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Making Online Sales Tax Work for Small Sellers

May 8, 2013

by Althea Erickson

Etsy.com handmade and vintage goods

Update: On May 6, the US Senate voted to pass the Marketplace Fairness Act, which would require online sellers who earn over $1M in annual revenues to collect and remit sales tax for every state, not just the one where you live. 

The good news is, the bill won’t become law unless it moves through the House of Representatives. We encourage you to call your legislator (find their number here) and let them know where you stand. You can also join the conversation with other sellers in this forum thread. Below is the original blog post that was published on April 22, 2013.

This week, the US Senate will vote on the Marketplace Fairness Act, a bill that requires online sellers to collect and remit sales tax for every state, regardless of where you live. Right now sellers are only required to collect sales tax in the states where they have a physical presence. (Online buyers are responsible for paying their home state’s sales taxes, but most don’t.)

We at Etsy support the intent of the legislation, to help states reap the tax they are owed, but feel it will unnecessarily burden small businesses. Most Etsy sellers work from home and don’t have the administrative resources to comply with the law. That’s why the “small seller exception” included in the bill is so important. We believe in pushing that exception as high as possible, not only to protect sellers now, but to give their businesses room to grow down the line.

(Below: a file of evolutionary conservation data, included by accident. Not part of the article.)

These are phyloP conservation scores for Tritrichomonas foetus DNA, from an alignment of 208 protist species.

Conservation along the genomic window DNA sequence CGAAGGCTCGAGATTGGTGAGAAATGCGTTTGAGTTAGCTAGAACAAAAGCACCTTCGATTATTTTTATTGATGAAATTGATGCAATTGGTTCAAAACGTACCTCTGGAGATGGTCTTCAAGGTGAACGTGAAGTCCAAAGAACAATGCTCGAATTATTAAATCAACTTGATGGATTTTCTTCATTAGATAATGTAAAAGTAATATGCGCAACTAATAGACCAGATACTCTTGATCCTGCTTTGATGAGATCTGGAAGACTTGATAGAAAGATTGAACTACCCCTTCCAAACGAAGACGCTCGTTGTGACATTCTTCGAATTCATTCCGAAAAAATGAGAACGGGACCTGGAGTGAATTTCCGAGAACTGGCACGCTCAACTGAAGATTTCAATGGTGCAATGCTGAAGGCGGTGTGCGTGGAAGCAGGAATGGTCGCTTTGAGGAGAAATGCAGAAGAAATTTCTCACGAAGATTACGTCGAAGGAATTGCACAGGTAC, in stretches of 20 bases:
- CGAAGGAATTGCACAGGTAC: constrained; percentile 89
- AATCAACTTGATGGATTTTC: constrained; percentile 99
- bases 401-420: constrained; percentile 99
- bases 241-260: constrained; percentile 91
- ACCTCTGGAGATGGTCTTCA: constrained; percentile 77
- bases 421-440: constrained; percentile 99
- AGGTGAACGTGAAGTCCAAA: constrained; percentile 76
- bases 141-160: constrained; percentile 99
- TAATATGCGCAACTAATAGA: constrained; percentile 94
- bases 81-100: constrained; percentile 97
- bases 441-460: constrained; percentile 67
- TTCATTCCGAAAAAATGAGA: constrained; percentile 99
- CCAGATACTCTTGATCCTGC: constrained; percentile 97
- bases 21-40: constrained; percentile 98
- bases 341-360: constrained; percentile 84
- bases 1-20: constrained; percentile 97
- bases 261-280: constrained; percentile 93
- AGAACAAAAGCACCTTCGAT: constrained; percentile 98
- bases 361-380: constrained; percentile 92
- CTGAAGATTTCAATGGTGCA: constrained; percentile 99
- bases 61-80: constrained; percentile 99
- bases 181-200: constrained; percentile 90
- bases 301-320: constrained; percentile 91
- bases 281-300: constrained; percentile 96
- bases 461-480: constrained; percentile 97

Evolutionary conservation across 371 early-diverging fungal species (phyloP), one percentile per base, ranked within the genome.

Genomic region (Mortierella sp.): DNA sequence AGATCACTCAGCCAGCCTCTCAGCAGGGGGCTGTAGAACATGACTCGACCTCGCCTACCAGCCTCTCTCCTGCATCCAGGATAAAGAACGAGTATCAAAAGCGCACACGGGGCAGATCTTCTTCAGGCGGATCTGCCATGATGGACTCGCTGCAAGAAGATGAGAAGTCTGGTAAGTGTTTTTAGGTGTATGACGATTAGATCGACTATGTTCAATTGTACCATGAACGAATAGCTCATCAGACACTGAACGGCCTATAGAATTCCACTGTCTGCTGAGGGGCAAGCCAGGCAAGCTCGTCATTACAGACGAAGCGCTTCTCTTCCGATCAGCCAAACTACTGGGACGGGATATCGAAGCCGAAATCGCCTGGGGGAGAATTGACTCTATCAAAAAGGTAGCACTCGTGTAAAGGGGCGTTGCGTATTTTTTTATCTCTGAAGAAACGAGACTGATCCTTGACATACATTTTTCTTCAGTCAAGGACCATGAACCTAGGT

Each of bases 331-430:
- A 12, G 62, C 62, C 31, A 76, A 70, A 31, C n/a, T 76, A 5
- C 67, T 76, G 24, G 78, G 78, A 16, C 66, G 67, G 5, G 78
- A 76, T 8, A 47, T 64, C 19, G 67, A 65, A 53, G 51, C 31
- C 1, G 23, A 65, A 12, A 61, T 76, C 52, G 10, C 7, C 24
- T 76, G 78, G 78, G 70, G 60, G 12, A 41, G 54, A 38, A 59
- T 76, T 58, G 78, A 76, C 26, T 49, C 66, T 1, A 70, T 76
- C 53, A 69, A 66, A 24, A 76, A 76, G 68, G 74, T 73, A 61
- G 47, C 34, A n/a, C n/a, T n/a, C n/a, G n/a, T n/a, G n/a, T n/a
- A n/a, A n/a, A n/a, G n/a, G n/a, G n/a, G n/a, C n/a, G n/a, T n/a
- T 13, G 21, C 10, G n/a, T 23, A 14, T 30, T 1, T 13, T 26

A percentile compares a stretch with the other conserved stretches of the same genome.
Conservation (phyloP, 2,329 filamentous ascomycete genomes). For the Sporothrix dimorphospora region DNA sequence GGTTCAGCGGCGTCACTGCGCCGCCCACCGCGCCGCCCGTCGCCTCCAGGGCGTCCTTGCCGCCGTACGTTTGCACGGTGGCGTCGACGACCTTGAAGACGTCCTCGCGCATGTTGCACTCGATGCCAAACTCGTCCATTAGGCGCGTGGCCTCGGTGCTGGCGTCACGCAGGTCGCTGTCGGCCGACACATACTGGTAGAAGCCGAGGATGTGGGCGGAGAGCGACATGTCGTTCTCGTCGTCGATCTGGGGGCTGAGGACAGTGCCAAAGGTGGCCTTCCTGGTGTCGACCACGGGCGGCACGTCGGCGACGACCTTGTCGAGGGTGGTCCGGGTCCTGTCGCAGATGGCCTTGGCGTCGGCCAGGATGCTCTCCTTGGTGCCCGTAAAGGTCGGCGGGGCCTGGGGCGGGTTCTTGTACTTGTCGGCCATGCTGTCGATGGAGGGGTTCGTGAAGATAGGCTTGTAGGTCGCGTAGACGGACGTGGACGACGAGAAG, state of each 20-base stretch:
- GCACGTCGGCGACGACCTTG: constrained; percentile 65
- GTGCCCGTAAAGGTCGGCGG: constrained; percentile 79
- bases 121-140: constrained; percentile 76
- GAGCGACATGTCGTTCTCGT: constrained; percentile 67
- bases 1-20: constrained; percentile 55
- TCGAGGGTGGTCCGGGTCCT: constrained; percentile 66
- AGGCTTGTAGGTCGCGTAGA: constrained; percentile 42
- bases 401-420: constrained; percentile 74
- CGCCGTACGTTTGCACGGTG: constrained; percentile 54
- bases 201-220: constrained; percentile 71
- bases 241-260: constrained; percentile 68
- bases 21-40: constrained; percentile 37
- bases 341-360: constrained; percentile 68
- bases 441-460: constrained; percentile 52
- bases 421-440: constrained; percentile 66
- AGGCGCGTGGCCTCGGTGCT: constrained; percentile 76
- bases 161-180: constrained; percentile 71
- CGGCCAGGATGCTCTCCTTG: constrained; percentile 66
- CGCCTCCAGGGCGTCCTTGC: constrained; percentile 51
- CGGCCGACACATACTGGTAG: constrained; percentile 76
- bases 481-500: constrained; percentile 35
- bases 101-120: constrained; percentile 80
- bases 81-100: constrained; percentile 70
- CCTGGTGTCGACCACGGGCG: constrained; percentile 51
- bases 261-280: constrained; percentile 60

Currently, the bill exempts businesses who earn under $1 million annually, though the level of exception is hotly debated, and some companies have even argued to eliminate it altogether. If you’re thinking, “$1 million, phew, that excludes me,” that’s understandable. $1 million in sales, however, is well below other federal definitions of small business. And the top 500 largest internet retailers make up 93% of lost state revenues. A lower exception hurts small businesses more than it helps states.

With the vote happening this week, we encourage you to call your Senators (you can find their numbers here) and tell them you support increasing the level of the small seller exception in the Marketplace Fairness Act. Hearing directly from constituents makes a lot more impact than just hearing from Etsy staff.

The Etsy community actually put this issue on our radar for the first time last year, when several sellers commented about it on a blog post about Chad’s trip to the US Senate. Since that time, we’ve been meeting with legislators and connecting Etsy sellers directly with D.C. officials to advocate.

This is part of our emerging focus on policy issues that affect our community. Since I arrived at Etsy, I’ve found that politicians often don’t understand the needs or challenges of our community. A seller making jewelry or decor from home is very different than a dentist, gas station owner or a tech start-up. Officials don’t realize how hard it will be for you to comply with a new regulation, or that many existing public programs to support small business don’t help you. We want to change that. So let me know in this forum thread what other governmental policy issues you’re worried about. I’d love to work with you to help solve them.

 

Althea Erickson is Etsy’s director of public policy, and the seller behind Brooklyn Assembly. Before she joined Etsy, she led the advocacy and policy work at Freelancers Union.